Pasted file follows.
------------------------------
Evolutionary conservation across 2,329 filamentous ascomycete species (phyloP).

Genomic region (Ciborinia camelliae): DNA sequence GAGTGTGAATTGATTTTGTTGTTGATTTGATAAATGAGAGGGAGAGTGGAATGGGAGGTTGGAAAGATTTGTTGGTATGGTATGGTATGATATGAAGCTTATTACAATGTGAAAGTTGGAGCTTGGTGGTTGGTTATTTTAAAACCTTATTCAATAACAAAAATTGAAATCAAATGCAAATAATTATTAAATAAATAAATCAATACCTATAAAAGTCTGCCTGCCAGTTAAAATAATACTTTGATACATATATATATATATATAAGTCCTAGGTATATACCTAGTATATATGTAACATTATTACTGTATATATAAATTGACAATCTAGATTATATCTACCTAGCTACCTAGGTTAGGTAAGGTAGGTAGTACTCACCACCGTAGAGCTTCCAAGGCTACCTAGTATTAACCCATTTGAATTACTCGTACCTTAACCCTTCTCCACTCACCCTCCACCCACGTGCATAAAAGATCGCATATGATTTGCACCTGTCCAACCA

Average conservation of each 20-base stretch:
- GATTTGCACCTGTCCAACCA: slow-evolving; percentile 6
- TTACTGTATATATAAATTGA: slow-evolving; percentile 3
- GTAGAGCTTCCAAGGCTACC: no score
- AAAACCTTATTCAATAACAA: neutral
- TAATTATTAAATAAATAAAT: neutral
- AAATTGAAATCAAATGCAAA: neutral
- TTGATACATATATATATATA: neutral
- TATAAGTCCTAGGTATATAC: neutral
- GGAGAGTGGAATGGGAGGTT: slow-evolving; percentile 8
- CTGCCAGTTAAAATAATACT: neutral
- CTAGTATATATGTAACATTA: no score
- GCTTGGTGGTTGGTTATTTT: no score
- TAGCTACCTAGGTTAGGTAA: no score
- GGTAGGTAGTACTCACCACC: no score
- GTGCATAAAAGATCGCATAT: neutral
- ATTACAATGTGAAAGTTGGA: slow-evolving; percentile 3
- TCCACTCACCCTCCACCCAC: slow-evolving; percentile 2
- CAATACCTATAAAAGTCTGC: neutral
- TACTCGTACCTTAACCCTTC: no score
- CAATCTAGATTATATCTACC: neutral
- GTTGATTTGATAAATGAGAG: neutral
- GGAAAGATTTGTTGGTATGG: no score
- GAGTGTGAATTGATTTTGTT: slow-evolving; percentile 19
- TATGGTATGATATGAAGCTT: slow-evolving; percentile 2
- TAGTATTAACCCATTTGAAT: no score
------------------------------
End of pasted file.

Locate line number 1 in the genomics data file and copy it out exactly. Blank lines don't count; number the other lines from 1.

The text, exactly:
Evolutionary conservation across 2,329 filamentous ascomycete species (phyloP).